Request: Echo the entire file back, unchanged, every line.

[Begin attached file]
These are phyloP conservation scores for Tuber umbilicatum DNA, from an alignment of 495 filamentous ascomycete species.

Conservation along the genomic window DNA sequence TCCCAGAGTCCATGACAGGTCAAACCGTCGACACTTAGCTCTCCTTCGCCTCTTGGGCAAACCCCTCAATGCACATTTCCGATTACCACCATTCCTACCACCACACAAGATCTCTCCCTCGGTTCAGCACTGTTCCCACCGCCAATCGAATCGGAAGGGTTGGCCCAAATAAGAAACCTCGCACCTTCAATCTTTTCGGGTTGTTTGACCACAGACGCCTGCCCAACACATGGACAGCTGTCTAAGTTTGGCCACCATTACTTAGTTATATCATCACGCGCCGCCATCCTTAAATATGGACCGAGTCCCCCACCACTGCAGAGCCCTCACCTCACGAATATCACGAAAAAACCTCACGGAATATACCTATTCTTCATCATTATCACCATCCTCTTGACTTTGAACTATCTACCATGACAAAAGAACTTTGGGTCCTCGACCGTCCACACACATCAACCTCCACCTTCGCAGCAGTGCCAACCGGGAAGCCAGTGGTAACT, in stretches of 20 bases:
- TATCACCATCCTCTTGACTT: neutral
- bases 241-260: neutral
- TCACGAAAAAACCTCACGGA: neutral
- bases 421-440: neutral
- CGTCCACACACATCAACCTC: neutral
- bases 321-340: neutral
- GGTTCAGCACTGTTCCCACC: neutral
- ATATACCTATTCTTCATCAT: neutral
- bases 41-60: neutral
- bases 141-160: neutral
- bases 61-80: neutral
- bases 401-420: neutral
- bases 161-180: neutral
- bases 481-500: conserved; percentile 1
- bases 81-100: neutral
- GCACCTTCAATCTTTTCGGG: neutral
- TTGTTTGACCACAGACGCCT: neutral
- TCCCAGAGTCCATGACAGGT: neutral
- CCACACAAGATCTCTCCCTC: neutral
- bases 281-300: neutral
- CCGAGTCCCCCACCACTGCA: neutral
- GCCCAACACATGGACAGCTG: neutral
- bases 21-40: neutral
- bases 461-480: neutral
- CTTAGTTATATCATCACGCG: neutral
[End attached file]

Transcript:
These are phyloP conservation scores for Tuber umbilicatum DNA, from an alignment of 495 filamentous ascomycete species.

Conservation along the genomic window DNA sequence TCCCAGAGTCCATGACAGGTCAAACCGTCGACACTTAGCTCTCCTTCGCCTCTTGGGCAAACCCCTCAATGCACATTTCCGATTACCACCATTCCTACCACCACACAAGATCTCTCCCTCGGTTCAGCACTGTTCCCACCGCCAATCGAATCGGAAGGGTTGGCCCAAATAAGAAACCTCGCACCTTCAATCTTTTCGGGTTGTTTGACCACAGACGCCTGCCCAACACATGGACAGCTGTCTAAGTTTGGCCACCATTACTTAGTTATATCATCACGCGCCGCCATCCTTAAATATGGACCGAGTCCCCCACCACTGCAGAGCCCTCACCTCACGAATATCACGAAAAAACCTCACGGAATATACCTATTCTTCATCATTATCACCATCCTCTTGACTTTGAACTATCTACCATGACAAAAGAACTTTGGGTCCTCGACCGTCCACACACATCAACCTCCACCTTCGCAGCAGTGCCAACCGGGAAGCCAGTGGTAACT, in stretches of 20 bases:
- TATCACCATCCTCTTGACTT: neutral
- bases 241-260: neutral
- TCACGAAAAAACCTCACGGA: neutral
- bases 421-440: neutral
- CGTCCACACACATCAACCTC: neutral
- bases 321-340: neutral
- GGTTCAGCACTGTTCCCACC: neutral
- ATATACCTATTCTTCATCAT: neutral
- bases 41-60: neutral
- bases 141-160: neutral
- bases 61-80: neutral
- bases 401-420: neutral
- bases 161-180: neutral
- bases 481-500: conserved; percentile 1
- bases 81-100: neutral
- GCACCTTCAATCTTTTCGGG: neutral
- TTGTTTGACCACAGACGCCT: neutral
- TCCCAGAGTCCATGACAGGT: neutral
- CCACACAAGATCTCTCCCTC: neutral
- bases 281-300: neutral
- CCGAGTCCCCCACCACTGCA: neutral
- GCCCAACACATGGACAGCTG: neutral
- bases 21-40: neutral
- bases 461-480: neutral
- CTTAGTTATATCATCACGCG: neutral